The 'This Charming Man' band's legendary guitarist is proud of what they achieved, but also glad he left in 1987 - causing the end of the group at the height of their popularity - because it means people "appreciate" them more.
He told The Sun newspaper: "I think people still love The Smiths because we never spoiled it by sticking around too long. We never messed it up so, as time has gone on, people have appreciated that more than wondering why we stopped. We just seemed to strike the right note."
Johnny - who was in the band with singer Morrissey, bass player Andy Rourke and drummer Mike Joyce - also has no regrets about leaving, and points out he hasn't stayed in any of the other bands he has joined for too long either.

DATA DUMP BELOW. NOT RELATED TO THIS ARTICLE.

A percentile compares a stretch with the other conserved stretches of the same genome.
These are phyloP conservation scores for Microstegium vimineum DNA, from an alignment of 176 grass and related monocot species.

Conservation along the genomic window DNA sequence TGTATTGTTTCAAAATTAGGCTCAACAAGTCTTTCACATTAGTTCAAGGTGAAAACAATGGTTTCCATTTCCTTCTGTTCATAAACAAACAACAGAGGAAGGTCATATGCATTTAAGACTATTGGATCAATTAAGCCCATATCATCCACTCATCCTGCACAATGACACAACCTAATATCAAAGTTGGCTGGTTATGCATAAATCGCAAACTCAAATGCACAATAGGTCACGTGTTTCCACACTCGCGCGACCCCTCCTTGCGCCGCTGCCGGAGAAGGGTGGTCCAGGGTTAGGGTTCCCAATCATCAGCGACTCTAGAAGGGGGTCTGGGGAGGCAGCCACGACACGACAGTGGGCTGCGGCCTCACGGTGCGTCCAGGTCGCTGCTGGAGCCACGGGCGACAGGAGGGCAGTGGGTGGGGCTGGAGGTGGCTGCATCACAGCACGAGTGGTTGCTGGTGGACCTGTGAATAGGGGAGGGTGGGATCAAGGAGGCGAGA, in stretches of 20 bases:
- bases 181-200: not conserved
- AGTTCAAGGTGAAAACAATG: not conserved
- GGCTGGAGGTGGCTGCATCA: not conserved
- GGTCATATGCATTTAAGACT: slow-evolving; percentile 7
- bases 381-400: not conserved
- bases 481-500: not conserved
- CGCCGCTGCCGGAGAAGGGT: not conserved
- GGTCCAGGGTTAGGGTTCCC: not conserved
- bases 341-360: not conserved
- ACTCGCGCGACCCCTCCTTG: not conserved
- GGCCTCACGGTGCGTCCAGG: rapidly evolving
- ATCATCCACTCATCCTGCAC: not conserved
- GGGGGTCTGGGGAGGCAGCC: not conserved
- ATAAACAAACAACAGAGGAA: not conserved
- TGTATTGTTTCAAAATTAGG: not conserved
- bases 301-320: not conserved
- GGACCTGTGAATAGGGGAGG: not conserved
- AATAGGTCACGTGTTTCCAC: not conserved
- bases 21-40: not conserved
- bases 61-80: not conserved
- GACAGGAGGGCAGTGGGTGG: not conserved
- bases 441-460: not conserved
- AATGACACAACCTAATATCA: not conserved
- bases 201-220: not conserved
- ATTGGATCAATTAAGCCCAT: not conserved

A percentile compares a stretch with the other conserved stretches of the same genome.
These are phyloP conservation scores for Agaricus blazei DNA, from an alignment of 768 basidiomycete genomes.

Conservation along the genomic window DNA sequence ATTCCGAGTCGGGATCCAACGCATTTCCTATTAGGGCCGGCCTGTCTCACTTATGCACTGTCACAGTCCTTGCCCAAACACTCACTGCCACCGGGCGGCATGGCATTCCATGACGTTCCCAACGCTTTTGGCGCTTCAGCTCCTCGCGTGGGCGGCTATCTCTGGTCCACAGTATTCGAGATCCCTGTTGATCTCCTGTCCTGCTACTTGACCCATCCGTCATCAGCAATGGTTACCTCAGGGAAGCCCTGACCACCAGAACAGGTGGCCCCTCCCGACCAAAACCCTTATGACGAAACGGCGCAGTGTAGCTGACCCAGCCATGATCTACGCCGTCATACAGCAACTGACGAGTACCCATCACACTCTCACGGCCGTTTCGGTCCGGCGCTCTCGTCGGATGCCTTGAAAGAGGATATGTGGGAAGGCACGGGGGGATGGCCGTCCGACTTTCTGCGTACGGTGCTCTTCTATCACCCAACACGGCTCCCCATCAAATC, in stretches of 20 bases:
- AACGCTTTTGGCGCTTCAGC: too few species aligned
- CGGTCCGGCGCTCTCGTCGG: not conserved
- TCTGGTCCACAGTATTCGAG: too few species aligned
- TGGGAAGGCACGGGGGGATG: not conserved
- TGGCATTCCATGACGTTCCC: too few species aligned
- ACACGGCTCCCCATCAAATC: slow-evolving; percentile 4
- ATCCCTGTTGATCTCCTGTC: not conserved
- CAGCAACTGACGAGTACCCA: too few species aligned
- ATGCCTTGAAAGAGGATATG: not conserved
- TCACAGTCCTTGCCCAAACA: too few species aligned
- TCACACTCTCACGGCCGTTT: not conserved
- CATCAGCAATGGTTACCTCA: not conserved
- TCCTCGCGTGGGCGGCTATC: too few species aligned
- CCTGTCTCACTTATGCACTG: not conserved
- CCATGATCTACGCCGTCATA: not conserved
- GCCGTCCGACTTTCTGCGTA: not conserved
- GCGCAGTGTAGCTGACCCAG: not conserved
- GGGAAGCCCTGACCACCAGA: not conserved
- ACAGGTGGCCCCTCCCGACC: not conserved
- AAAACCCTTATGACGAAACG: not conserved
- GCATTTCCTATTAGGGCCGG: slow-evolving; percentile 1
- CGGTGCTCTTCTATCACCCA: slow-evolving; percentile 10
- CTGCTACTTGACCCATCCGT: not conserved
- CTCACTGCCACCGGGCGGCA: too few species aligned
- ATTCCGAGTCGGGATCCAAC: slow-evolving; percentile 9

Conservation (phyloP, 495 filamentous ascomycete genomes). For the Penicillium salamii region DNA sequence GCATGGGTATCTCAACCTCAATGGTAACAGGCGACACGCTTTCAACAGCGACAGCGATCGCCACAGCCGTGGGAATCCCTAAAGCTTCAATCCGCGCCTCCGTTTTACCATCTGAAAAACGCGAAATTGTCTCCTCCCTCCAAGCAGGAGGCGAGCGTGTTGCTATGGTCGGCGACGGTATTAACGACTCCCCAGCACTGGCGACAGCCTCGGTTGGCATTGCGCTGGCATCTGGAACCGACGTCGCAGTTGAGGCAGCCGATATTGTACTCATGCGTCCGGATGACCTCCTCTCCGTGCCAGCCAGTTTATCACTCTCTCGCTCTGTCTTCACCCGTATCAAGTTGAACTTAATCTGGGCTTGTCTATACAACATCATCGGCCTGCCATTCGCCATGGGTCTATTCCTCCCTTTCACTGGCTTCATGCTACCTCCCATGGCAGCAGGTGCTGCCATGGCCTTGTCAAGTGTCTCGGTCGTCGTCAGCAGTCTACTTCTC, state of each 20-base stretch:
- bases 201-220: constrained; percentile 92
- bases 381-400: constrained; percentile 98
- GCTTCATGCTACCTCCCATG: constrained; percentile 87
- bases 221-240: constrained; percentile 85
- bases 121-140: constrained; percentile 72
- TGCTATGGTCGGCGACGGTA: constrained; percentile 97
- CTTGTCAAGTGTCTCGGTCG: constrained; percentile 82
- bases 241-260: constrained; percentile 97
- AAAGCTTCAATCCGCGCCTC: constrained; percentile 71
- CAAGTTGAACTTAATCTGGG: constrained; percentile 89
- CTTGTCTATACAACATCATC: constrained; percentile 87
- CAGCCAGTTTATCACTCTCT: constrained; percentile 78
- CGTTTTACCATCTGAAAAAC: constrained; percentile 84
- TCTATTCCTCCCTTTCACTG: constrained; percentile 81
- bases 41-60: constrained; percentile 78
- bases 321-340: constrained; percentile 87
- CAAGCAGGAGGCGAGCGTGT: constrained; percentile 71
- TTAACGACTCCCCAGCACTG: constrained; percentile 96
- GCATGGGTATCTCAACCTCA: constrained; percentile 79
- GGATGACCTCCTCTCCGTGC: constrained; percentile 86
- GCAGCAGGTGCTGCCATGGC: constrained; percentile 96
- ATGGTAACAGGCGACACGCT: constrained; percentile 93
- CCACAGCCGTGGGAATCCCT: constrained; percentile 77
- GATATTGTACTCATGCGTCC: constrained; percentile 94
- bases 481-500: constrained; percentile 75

He added: "People think that I quit because there were some tensions, some fighting, but it wasn't like that. I've never hung around for long. Even after The Smiths when I've played with The The, Modest Mouse or The Cribs it's been the same.
"The idea of staying in the same place year in, year out, it just doesn't work for me and never has."
The Smiths Complete, a set of the band's four albums - 'The Smiths', 'Meat Is Murder', 'The Queen Is Dead' and 'Strangeways, Here We Come' - remastered by Johnny were released this week.